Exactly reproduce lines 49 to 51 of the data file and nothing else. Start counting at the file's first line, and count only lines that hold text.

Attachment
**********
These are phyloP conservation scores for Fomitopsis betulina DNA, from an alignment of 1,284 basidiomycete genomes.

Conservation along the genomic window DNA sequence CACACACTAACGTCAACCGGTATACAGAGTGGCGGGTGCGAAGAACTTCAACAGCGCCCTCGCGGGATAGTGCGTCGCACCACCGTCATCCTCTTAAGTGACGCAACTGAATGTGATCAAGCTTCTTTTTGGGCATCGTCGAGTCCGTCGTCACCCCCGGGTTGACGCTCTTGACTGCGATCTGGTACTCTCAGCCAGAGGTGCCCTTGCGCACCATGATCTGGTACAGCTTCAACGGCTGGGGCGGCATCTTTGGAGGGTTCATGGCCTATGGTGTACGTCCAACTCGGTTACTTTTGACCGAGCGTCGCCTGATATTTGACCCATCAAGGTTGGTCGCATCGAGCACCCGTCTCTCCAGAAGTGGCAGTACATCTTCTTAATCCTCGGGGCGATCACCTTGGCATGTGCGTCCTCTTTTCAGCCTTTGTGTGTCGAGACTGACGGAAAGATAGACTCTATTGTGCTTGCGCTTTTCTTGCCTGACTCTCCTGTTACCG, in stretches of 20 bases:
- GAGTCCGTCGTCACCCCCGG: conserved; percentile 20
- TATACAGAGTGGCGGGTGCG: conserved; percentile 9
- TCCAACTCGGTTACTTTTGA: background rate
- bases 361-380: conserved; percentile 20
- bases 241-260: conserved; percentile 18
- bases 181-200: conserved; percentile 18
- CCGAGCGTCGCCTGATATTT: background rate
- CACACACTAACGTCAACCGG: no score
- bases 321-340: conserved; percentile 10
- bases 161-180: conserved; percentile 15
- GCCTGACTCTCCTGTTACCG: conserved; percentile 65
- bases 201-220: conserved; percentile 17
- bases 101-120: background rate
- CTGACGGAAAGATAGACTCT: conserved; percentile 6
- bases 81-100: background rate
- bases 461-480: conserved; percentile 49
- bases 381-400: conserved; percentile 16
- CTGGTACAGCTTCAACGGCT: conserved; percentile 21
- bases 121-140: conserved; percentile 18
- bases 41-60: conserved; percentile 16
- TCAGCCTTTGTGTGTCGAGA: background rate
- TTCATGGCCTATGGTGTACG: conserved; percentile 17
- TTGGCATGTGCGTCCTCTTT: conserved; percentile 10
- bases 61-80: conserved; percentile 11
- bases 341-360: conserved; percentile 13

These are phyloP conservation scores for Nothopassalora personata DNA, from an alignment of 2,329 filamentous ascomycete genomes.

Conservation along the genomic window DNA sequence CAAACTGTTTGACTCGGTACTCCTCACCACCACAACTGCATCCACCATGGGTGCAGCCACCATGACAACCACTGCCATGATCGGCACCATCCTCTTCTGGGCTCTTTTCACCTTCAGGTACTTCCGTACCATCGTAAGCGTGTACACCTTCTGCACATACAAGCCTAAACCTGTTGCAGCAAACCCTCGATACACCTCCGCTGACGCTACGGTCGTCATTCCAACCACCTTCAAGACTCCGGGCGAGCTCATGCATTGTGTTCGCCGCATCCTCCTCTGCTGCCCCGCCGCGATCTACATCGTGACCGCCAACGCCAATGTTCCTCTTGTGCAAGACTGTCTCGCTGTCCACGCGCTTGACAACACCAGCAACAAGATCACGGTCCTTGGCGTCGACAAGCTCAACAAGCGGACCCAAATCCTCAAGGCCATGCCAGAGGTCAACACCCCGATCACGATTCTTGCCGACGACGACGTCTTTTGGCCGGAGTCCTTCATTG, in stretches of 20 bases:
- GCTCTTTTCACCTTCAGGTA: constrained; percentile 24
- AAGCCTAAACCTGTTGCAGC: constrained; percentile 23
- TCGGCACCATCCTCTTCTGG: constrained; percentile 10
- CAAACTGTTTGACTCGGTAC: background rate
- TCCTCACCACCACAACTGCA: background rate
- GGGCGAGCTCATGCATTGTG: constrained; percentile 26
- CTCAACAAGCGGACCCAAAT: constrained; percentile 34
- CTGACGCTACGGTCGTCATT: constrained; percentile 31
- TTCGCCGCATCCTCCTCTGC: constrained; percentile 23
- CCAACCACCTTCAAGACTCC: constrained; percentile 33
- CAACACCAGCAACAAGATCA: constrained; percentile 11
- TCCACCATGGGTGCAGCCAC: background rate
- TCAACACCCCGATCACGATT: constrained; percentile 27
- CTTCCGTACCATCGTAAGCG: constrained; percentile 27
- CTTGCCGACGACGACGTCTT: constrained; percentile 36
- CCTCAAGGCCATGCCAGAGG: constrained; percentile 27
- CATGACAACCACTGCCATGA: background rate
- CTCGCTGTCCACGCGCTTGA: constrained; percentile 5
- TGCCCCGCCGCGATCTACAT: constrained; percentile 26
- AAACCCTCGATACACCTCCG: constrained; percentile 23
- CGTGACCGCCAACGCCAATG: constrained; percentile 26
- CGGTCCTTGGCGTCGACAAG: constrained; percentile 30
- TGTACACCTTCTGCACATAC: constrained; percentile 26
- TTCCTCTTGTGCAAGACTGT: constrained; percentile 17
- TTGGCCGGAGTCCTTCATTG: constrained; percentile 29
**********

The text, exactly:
- AAACCCTCGATACACCTCCG: constrained; percentile 23
- CGTGACCGCCAACGCCAATG: constrained; percentile 26
- CGGTCCTTGGCGTCGACAAG: constrained; percentile 30